Modifications to the charging system 200 are possible. While it is preferred to separate the electronics and the charging coil 250 to reduce heating, this is not strictly necessary, and Figures lOA-lOC illustrate an alternative charging system in which the electronics and charging coil 250 are incorporated together in a single module 410. In Figure 10A, the charging system 400 comprises two charging modules 410, each of which is individually capable of charging an IPG 10 in its vicinity. The charging module 410, as shown in Figure IOC, essentially comprises the same components of the electronics module 210 described earlier, but is modified to include a charging coil 415 on the underside of the PCB 270, similar to the external charger 50 of Figure 2. In Figure 10A, the charging module 410 is provided at both ends of the flexible member 220, with each module acting independently to charge two different IPGs. As Figure IOC shows, each charging module 410 comprises its own battery 260, charging circuitry 265, on/off switch 230, LED 235, and port 225. The modules 410 are connected by flexible member 220, which allows for the system 400 to be bent and affixed to the patient to charge two IPGs 10, wherever they are implanted in a patient's body. Because the two charging modules 410 are independent in Figure 10A, they need not communicate, and no wires are seen passing through or along flexible member 220. Charging module 410 may also contain one or more temperature sensors such as thermistors 295 (Fig. 7), but this is not shown for convenience.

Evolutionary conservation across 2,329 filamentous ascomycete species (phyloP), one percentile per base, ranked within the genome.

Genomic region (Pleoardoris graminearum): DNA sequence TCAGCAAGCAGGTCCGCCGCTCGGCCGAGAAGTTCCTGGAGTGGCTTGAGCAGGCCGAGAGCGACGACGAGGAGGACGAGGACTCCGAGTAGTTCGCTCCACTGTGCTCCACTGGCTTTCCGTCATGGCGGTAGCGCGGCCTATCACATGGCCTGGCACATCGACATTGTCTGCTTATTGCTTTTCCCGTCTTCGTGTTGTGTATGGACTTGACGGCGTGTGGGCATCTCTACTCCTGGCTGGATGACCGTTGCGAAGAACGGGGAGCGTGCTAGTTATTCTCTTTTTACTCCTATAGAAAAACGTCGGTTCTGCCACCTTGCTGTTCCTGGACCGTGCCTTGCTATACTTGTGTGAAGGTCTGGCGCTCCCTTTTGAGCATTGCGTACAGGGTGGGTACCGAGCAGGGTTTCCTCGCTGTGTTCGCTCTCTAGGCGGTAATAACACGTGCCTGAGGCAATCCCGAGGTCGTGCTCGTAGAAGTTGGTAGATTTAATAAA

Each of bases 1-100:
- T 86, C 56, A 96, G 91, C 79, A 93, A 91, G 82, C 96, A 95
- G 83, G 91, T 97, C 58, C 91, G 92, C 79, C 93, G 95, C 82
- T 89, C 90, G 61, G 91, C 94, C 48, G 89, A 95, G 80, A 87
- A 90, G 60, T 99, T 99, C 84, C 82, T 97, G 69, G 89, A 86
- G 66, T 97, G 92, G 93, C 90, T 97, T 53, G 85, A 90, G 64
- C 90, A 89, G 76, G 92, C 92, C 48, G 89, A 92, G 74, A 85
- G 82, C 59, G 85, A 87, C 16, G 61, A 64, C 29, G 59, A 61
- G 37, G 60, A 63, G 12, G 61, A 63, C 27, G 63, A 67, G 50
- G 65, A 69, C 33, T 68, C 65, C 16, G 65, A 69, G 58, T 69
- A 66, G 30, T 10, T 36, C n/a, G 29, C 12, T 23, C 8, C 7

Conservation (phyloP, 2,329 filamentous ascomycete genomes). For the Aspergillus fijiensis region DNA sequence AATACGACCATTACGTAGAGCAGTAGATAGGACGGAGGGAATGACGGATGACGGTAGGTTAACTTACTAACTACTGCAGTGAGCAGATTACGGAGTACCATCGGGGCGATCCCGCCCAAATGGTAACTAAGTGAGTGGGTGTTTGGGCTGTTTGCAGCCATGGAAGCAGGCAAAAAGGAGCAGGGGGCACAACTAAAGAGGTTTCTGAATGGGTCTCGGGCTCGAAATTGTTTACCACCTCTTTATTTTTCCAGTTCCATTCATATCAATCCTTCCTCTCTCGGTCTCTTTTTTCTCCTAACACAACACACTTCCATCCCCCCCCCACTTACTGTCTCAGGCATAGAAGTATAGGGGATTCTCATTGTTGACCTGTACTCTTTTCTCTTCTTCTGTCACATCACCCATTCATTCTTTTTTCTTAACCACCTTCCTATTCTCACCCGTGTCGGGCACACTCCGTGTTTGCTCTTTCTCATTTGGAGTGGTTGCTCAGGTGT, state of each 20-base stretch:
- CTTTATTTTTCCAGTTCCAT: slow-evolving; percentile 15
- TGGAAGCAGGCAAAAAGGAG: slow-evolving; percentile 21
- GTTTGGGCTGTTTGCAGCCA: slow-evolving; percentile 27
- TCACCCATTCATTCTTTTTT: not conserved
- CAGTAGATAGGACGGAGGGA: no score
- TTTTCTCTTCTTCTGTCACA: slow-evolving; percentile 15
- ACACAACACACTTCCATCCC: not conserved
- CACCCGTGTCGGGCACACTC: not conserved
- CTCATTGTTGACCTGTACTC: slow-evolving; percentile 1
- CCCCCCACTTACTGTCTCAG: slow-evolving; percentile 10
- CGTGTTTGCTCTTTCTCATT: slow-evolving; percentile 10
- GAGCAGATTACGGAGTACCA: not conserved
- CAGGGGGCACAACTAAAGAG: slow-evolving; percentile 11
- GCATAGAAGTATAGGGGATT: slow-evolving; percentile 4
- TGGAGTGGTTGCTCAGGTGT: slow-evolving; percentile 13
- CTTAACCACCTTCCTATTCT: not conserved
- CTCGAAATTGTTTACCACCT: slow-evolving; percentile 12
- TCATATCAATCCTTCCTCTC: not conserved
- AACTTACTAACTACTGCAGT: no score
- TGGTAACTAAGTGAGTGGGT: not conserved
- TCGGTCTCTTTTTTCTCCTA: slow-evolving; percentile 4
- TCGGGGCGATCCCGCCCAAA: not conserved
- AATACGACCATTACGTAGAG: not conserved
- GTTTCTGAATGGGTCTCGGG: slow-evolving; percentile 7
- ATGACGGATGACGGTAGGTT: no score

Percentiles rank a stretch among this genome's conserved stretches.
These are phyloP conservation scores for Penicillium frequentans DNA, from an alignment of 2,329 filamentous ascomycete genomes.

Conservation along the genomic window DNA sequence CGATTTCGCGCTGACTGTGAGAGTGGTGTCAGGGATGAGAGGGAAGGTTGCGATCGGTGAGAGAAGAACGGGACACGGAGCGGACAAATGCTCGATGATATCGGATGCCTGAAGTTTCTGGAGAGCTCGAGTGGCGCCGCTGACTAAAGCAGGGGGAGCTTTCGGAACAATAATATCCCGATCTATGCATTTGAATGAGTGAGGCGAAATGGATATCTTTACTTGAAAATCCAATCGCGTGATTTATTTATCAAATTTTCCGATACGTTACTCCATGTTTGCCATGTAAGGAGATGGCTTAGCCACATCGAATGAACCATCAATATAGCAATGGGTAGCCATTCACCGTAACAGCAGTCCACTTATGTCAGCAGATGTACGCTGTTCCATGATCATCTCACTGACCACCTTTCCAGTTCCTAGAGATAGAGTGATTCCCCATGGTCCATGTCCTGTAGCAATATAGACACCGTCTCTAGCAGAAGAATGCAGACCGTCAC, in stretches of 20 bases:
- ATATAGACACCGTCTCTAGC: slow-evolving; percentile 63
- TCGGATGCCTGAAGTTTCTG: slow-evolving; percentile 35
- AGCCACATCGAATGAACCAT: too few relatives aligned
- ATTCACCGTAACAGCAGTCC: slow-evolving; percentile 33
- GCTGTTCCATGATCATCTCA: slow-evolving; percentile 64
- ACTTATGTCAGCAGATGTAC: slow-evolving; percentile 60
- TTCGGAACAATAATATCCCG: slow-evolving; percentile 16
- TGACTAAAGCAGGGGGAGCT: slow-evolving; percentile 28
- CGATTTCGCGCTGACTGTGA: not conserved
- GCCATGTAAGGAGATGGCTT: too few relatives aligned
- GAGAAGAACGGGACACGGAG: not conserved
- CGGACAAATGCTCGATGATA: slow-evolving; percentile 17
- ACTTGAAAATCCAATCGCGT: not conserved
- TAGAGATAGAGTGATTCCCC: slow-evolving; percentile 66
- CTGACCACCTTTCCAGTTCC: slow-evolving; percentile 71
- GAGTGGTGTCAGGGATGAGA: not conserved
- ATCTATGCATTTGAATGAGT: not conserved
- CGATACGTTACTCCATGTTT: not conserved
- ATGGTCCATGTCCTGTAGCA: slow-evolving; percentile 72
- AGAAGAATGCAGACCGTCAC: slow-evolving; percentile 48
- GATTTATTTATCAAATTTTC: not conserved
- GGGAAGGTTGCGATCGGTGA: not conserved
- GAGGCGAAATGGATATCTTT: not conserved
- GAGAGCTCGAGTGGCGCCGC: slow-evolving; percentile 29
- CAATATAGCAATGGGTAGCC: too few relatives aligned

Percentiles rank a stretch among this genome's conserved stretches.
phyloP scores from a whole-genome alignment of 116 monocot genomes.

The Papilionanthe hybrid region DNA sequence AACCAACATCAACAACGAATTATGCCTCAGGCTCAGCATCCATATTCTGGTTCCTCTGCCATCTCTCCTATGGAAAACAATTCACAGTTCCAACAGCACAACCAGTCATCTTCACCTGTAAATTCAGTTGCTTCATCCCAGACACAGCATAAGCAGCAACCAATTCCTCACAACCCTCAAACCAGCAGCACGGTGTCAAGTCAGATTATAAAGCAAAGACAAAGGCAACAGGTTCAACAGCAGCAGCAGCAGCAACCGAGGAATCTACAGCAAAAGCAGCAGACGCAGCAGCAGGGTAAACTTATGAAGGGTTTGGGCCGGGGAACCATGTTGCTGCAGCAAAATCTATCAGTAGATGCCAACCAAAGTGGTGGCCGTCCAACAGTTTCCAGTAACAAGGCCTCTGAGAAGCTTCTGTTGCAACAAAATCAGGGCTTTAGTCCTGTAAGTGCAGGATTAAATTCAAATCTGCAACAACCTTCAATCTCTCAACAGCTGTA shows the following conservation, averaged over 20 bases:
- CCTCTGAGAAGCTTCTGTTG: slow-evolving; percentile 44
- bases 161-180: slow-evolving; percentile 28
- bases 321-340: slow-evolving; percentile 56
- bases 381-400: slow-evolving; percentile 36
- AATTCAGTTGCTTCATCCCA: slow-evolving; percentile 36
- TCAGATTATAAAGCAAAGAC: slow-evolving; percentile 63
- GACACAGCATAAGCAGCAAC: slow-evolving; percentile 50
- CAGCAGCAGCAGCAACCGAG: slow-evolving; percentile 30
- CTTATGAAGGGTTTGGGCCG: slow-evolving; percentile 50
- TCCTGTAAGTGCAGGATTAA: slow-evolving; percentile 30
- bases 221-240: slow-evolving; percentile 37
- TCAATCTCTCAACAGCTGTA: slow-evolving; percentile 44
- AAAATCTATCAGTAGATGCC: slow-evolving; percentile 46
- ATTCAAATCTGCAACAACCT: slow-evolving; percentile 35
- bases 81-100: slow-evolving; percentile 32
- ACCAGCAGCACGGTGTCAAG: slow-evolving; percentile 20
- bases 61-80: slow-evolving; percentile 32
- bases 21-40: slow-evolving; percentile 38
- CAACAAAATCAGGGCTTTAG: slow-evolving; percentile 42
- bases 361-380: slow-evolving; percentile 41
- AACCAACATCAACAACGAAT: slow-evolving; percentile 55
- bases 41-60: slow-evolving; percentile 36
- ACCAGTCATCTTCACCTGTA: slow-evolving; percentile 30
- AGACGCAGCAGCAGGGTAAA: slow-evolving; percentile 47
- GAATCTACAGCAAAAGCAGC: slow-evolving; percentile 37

Charging system 400' of Figure 10B is also capable of charging two different IPGs. However, in this embodiment, the charging modules are different at each end of the flexible member 220. Charging module 410 is as discussed in Figure IOC, and includes a battery 260, charging circuitry 265, on/off switch 230, and an LED 235, and a port 225. Charging module 410', by contrast, only contains a charging coil 415', and lacks a battery 260, charging circuitry 265, on/off switch 230, LED 235, and port 225. Charging module 410' acts as a slave to the master charging module 410, and is controlled and powered by the charging module 410. As such, wires 420 are passed from charging module 410 to charging module 410' to allow the former to controller charging of the latter. Wires 420 connect to the ends of charging coil 415', and additional wires could also be provided to carry other signals (such as wires carrying signals from thermistors 295; see Fig. 7).